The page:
The Office for Product Safety & Standards, which is responsible for enforcing the Heat Network (Metering and Billing) Regulations (HNMBR), has announced updates to the legislation that applies to all district and community heat schemes in the UK.
Speaking at a recent heat network compliance seminar, hosted by Switch2 Energy and Winckworth Sherwood, Enforcement Manager, Mili Malic, explained the latest regulatory changes. Mili also announced the next phase of heat network regulations consultation, which is now open and will close on 12th December 2019.
Mili Malic briefed delegates on changes to the Duty of Notification process. This obligation affects all heat suppliers, who must inform the regulator about their heat network scheme every four years.
One of the key changes is a revision to the notification template that captures information about the location of any district heat network or communal heating scheme — as well as its capacity and supply figures. Each building forming part of the network has to be identified, along with the number of customers using it and how they receive information from billing partners.
The Heat Network Regulations were first introduced in 2015, so 2019 marks the four-year compliance anniversary for thousands of heat network suppliers, who will now be required to re-notify the regulator using the revised template.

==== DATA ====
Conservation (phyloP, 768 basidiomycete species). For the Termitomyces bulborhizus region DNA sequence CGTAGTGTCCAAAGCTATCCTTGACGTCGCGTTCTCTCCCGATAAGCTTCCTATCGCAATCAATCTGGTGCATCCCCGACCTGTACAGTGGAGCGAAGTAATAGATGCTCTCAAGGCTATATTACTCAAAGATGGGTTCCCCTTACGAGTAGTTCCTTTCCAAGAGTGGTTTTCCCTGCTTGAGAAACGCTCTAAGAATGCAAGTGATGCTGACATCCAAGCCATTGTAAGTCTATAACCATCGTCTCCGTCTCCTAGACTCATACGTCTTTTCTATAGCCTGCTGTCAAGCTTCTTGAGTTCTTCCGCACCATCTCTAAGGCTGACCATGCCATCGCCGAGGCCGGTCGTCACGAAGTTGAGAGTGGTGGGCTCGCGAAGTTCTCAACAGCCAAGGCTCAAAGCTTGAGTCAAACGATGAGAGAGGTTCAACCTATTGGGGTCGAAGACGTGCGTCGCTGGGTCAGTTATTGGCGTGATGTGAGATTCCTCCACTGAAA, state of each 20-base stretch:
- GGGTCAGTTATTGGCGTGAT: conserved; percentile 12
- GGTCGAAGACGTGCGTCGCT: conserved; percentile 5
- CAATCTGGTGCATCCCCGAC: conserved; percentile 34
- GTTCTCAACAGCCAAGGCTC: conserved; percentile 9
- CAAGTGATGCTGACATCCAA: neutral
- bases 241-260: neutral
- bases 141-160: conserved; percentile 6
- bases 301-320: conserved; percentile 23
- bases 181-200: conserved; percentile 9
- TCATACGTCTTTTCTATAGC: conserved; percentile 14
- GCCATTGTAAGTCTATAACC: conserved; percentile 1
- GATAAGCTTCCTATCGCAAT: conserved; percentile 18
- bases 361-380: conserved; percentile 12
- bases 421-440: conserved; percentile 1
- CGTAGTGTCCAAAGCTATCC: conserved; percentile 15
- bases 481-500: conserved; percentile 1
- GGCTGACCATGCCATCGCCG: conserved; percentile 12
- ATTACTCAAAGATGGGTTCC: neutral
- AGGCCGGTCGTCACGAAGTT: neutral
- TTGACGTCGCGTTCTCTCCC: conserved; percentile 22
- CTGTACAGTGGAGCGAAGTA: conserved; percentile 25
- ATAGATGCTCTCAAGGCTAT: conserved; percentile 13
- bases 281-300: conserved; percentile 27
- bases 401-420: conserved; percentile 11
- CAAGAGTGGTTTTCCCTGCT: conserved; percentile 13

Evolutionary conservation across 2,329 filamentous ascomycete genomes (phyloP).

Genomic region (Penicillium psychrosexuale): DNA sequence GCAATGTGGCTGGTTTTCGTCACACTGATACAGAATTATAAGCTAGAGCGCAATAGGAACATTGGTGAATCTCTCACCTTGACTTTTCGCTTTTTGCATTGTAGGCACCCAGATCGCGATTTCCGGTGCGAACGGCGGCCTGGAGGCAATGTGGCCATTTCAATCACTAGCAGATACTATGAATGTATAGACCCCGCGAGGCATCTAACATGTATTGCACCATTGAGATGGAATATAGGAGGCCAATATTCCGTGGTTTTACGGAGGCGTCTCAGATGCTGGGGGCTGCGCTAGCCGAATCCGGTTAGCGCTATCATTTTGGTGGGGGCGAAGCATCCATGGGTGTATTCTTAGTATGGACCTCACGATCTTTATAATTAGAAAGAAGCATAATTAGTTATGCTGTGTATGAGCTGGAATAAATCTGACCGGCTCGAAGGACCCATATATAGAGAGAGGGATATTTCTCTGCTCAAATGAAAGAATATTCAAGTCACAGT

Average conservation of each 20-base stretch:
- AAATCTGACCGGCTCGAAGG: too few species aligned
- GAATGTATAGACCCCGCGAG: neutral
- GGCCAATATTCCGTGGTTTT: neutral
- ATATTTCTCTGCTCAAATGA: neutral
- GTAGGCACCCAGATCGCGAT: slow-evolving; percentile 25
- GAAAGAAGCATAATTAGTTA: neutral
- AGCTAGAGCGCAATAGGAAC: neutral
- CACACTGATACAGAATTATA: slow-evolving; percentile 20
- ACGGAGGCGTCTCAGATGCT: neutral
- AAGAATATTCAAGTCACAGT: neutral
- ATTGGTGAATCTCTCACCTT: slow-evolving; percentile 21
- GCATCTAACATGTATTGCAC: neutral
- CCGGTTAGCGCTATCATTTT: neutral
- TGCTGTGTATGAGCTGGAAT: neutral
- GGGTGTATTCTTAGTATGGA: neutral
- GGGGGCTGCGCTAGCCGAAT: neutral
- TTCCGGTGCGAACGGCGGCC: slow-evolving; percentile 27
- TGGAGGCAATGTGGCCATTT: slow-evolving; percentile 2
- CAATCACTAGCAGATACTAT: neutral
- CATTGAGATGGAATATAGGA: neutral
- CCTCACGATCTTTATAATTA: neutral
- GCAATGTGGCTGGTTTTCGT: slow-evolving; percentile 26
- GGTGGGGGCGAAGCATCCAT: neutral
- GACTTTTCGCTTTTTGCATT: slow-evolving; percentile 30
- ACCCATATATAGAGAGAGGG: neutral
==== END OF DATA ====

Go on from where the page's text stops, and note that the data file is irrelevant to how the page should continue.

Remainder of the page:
The current Heat Network Regulations consultation includes proposals for a new cost-effectiveness tool to assess the viability of retrofitting final customer meters to existing non-metered buildings. This requirement had been delayed due to the challenge of constructing a robust feasibility tool. The consultation includes proposals to extend the scope of current heat metering requirements, with the aim of making further improvements to accuracy, maintenance and billing.
Commenting on the announcement, Ian Allan, Head of Market Strategy for Switch2, said: “We welcome the consultation and are pleased to see that the regulator is making progress towards rolling out the methodology for assessing the viability of fitting heat meters within individual dwellings. Modern smart meters are crucial in ensuring fair and transparent billing and providing the information customers need to budget and save energy. This real-time data also informs overall heat network efficiency that can generate major performance improvements.
“When we introduce smart metering to heat networks that have previously used flat rate billing, we regularly see energy costs fall by around 40%. By gaining visibility of precisely how much energy they are using and how much it is costing them, customers tend to reduce their consumption, which benefits both their finances and the environment. This behavioural change, however, is reliant on the availability of responsive heating controls, which often require improvement.”
Currently, the Heat Network Billing and Metering Regulations make it mandatory to fit final customer meters and point of entry meters in new-build heat network developments and most major refurbishment projects. In addition, customers must be billed using actual meter readings, rather than estimates, and billing information must be transparent and informative.